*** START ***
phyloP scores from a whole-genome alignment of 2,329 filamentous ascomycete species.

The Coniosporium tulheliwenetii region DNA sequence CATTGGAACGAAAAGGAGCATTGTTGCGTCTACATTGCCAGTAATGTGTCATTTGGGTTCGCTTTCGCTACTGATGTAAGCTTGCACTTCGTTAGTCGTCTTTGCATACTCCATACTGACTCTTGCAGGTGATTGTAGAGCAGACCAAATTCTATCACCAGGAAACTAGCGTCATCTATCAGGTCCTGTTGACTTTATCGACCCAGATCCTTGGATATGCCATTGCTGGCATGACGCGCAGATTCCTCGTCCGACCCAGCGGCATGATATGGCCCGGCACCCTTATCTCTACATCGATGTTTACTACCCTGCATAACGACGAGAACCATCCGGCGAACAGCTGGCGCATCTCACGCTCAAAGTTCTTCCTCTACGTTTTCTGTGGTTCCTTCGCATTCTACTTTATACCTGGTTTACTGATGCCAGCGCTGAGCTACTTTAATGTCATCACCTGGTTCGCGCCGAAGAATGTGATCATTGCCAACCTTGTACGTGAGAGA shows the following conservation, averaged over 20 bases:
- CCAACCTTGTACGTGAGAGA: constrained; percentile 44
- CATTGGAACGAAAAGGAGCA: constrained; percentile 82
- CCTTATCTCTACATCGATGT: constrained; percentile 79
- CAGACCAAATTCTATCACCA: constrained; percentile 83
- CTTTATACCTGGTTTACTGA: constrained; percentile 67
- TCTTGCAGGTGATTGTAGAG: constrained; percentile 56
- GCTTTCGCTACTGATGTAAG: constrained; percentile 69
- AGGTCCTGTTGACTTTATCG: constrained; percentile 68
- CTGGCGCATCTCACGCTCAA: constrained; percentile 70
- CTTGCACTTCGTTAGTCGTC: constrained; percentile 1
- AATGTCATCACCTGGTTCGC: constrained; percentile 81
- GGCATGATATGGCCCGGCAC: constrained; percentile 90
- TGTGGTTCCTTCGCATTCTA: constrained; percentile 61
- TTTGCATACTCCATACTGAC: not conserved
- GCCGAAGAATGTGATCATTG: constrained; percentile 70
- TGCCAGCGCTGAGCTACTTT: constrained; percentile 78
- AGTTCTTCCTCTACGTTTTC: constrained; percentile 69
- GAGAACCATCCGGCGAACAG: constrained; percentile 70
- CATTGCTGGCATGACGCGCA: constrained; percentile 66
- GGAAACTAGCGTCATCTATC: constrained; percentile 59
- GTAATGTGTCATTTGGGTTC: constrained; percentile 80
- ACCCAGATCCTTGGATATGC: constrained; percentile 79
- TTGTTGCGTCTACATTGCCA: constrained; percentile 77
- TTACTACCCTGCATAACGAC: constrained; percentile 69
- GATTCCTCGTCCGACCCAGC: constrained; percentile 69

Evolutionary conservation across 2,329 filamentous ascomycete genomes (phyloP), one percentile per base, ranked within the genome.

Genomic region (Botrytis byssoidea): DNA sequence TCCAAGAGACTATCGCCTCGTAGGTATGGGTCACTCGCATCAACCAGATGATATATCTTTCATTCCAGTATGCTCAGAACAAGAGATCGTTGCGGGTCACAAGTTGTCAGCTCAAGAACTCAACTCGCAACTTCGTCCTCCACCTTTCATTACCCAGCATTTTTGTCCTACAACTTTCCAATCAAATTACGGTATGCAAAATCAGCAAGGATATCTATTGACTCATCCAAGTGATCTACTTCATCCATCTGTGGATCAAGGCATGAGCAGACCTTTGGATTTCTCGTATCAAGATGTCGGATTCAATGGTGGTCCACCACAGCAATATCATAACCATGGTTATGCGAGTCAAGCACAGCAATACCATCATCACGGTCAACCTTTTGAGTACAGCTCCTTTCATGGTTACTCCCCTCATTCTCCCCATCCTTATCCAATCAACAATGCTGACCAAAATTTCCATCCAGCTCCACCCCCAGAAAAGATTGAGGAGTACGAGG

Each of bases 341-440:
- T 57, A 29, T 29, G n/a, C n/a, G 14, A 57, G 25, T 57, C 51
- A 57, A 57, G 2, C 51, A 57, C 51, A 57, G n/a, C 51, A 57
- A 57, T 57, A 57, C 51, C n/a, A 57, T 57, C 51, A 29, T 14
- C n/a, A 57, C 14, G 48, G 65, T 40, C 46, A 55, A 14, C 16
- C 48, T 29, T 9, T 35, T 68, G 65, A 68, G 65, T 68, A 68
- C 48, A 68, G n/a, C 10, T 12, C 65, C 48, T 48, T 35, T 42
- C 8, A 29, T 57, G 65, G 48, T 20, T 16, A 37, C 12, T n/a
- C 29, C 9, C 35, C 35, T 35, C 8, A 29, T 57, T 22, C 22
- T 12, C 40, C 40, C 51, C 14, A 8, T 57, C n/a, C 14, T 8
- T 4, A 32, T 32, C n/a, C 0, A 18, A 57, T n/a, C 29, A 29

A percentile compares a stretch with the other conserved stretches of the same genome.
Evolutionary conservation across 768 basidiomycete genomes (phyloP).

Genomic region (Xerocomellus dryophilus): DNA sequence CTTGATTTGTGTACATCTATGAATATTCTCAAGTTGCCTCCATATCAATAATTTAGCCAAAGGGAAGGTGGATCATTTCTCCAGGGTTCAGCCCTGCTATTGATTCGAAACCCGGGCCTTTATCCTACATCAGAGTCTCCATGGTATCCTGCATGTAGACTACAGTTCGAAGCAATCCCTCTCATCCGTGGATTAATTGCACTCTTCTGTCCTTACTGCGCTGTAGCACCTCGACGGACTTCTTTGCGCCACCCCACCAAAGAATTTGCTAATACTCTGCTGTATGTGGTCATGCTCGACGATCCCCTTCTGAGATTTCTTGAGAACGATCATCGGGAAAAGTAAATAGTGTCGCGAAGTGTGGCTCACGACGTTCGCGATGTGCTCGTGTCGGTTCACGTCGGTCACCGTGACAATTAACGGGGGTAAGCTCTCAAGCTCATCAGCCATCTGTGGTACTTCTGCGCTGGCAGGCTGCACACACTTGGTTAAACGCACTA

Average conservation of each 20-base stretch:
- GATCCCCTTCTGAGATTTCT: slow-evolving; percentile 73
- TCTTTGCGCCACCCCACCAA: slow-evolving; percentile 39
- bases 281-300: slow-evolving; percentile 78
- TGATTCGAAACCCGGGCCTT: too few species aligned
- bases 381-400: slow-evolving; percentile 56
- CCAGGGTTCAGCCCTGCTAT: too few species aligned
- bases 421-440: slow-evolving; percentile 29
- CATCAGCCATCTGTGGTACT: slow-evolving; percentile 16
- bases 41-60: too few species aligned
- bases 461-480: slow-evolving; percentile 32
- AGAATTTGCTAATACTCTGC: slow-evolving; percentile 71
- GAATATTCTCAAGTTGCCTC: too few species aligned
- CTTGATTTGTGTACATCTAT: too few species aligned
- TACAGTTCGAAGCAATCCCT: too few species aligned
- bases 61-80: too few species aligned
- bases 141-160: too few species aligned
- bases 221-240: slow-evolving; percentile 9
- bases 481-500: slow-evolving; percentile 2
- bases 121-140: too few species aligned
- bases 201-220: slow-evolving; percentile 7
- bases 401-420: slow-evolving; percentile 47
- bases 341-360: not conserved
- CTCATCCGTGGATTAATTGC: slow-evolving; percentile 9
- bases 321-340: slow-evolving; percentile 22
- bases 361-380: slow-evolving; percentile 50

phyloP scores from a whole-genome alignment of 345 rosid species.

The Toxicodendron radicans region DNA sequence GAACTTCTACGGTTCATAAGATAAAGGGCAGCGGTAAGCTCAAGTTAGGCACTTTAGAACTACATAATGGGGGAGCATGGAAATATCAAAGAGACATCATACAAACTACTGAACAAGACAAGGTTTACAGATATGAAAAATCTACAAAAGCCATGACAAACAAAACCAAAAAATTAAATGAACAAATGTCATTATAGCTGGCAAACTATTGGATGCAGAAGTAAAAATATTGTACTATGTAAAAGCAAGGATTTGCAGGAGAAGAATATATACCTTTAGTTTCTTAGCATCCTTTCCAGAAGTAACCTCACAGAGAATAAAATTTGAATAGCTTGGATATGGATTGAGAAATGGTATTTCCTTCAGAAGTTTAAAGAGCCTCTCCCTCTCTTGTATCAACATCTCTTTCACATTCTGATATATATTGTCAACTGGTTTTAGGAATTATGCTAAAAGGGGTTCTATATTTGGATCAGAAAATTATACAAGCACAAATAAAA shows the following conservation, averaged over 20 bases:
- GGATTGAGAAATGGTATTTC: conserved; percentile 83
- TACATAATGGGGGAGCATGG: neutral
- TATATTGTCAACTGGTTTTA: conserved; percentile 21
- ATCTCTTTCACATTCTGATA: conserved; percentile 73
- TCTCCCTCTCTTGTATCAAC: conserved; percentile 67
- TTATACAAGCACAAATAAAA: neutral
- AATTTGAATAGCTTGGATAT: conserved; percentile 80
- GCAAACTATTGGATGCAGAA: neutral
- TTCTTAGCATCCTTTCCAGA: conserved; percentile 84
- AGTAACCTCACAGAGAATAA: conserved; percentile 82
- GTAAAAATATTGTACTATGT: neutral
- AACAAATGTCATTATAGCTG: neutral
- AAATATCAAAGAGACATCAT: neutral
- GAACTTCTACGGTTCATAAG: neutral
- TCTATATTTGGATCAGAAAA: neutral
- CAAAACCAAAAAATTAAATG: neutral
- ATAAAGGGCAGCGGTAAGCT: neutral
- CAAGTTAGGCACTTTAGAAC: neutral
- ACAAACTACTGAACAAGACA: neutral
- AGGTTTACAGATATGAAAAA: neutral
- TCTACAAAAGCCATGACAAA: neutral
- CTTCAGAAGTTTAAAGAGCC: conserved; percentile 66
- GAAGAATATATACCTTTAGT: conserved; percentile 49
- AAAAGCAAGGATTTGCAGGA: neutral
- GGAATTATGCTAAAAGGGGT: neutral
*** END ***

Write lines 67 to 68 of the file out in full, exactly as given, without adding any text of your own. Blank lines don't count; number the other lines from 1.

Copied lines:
- CTCATCCGTGGATTAATTGC: slow-evolving; percentile 9
- bases 321-340: slow-evolving; percentile 22